The <reference-type> type also match any of the following identifiers (‘px’, ‘em’, ‘vw’, ‘rad’, ‘s’, ‘Hz’, ‘dpi’ or the name of any unit defined in a CSS specification). When those values are used, the provided and the fallback value must be valid numbers to be recognized. The final value is defined as a dimension whose value is given by the uncomputed final value and whose unit is given by the reference type.

A value is valid according to a reference type if it's recognized by the value converter defined for this type.

2.4. Custom property

This specification defines an open-ended set of properties called custom properties. Custom properties are author-defined properties which do not have any direct impact on the document rendering or behavior but can be used indirectly (by reference) as values in other CSS properties.

Name: x-*
Values: <value>
Initial: (an empty token stream, see prose)
Applies To: all elements
Inherited: yes
Computed Value: strictly equal to the resolved value (CSS-wide keywords aren't replaced)
Media: all

The <value> type used in the syntax above is defined as anything matching the "value" production in CSS 2.1 Chapter 4.1 [CSS21].

This puts only a few restrictions on what kinds of values you can store in custom properties. Obviously, any valid property value or component of a property is allowed. Additionally, it allows things that are not yet valid CSS values, like unknown keywords or functions, blocks, at-rules, and other kinds of custom micro-syntax (for example, what is allowed in calc()).

Still, as the production has to be valid CSS, some restrictions apply.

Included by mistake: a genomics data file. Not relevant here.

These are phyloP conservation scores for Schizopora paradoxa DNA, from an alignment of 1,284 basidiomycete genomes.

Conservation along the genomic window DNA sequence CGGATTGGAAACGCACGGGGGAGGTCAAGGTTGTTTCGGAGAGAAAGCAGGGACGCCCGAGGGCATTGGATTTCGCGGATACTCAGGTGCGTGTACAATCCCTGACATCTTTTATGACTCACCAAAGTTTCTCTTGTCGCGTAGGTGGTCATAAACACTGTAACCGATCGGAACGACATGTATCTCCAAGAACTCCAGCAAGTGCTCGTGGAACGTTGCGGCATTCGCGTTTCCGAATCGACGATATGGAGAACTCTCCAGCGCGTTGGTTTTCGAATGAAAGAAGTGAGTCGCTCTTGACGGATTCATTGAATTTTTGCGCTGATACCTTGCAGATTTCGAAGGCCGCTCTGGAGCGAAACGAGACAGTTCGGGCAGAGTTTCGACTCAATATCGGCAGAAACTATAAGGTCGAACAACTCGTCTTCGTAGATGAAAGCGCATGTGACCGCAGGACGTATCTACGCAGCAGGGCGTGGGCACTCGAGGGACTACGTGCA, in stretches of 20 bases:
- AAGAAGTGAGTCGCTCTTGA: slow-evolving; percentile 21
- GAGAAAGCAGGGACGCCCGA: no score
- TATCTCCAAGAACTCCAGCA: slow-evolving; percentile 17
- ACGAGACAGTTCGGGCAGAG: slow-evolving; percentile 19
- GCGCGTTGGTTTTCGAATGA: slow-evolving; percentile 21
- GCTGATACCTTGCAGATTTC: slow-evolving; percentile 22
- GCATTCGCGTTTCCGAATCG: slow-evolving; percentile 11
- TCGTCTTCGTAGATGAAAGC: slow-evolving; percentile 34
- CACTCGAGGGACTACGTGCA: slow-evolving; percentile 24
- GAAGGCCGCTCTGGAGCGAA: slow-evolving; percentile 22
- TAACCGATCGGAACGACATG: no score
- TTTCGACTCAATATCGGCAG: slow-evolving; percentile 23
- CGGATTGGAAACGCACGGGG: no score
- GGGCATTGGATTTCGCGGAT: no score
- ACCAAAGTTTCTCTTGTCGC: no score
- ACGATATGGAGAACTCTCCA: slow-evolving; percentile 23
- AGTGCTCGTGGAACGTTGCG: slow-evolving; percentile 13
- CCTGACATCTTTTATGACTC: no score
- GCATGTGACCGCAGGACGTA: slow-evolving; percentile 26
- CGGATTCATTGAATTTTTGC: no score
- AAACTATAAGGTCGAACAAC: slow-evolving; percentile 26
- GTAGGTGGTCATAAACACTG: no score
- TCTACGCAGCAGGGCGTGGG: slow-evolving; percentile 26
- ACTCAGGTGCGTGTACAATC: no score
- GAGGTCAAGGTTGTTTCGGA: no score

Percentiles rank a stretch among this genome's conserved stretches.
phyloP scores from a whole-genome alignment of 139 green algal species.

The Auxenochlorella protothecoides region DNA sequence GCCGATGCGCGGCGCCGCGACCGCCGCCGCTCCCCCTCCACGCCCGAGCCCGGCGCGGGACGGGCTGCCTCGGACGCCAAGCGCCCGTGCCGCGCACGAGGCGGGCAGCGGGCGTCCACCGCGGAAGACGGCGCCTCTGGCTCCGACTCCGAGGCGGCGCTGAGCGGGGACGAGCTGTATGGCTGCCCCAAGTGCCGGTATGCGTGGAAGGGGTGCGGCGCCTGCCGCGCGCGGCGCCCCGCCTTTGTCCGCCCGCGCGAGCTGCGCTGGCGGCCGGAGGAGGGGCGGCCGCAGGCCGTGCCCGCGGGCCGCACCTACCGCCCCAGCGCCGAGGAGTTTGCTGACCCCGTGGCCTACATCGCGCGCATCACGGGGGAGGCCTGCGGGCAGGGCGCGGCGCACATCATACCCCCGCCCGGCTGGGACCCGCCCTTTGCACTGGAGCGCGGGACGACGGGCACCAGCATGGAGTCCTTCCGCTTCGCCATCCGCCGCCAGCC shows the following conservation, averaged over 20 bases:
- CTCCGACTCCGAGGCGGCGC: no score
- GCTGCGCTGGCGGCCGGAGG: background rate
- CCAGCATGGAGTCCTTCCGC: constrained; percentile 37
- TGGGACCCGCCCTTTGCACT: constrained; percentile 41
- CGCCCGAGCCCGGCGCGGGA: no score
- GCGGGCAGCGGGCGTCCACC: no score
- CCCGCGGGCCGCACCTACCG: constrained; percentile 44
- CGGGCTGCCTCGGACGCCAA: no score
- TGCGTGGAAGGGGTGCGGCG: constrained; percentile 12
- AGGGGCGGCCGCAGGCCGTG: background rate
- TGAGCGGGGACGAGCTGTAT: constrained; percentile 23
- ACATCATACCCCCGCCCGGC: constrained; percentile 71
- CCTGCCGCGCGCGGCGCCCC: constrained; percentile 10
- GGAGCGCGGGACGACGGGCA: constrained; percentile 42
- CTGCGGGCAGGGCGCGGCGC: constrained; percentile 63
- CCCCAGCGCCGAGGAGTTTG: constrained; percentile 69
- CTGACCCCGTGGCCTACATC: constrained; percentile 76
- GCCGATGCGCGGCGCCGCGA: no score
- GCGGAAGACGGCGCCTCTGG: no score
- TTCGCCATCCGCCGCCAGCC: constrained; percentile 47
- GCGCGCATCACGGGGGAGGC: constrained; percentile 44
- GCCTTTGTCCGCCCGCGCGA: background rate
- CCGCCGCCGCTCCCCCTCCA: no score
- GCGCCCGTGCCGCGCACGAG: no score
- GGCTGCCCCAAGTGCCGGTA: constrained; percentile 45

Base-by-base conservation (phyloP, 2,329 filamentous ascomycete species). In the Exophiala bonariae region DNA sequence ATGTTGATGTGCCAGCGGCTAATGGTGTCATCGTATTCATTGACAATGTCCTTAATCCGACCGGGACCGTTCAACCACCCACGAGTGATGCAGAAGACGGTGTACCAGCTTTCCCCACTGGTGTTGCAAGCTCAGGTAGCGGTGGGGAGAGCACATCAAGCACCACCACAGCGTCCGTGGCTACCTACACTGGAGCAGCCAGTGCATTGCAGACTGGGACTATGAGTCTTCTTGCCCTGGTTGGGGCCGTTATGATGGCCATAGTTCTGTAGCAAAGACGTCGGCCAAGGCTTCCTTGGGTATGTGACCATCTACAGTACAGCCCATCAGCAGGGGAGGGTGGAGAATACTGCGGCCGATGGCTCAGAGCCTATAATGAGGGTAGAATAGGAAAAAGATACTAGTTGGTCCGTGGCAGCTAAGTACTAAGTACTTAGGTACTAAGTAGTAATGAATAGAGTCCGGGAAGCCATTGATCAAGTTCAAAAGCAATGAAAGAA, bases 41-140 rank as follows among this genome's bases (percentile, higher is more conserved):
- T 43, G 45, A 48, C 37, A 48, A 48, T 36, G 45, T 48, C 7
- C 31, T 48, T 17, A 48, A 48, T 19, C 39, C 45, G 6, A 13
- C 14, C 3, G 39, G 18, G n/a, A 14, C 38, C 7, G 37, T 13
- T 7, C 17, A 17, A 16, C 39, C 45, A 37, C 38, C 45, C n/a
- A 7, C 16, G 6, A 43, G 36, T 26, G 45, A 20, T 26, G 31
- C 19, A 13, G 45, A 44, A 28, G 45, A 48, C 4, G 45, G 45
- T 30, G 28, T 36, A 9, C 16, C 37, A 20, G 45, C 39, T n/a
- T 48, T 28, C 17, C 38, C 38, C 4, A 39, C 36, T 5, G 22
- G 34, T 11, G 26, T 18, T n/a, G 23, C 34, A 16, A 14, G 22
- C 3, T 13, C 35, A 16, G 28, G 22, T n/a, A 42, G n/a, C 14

For example, unbalanced parentheses are always invalid.

The term custom property refers to any property whose name is composed of a "x-" prefix followed by something matching the IDENT production in CSS2.1 Chapter 4.

The initial value of a custom property is empty (doesn't contain any token). This means that, until a custom property is explicitly defined in a stylesheet of the document, it defines an invalid token stream.

Custom properties are defined to be valid but meaningless as they are meant solely for allowing authors to define and use custom styling data, similarly to how the custom data attributes are used in HTML. Other specifications and user agents must not assign a particular meaning to custom properties or attach a specific effect to them beyond the bare minimum that comes from them being valid properties.

This style rule:

:root {
    x-header-color: #06c;

declares a custom property named "x-header-color" on the root element, and assigns to it the value "#06c". This property is then inherited to the elements in the rest of the document. Its value can be referenced via an appropriate:

h1 { color: get(x-header-color); }

The preceding rule is equivalent to writing ‘color: #06c;’, except that the name makes the origin of the color clearer, and if ‘get(x-header-color)’ is used on other elements in the document, all of the uses can be updated at once by changing the ‘x-header-color’ property on the root element (since all are descendants of :root).

This change can happen after the document is already loaded, for example in reaction to a media query change, as the user selects an alternate style sheet or as a result of an action performed in script.

Custom properties are ordinary properties, so they can be declared on any element and are resolved with the normal inheritance and cascade rules. They can also be used in HTML's style attribute and be read or modified using the usual CSSOM methods.

If a custom property is declared multiple times, the standard cascade rules help resolve it. Property references always draw from the computed value of the associated custom property on the same element:

:root  { x-color: blue; }
div    { x-color: green; }
#alert { x-color: red; }
* { color: get(x-color); } <p>I inherited blue from the root element!</p> <div>I got green set directly on me!</div> <div id='alert'> While I got red set directly on me! <p>I'm red too, because of inheritance!</p> </div>

2.5. Expression resolution algorithm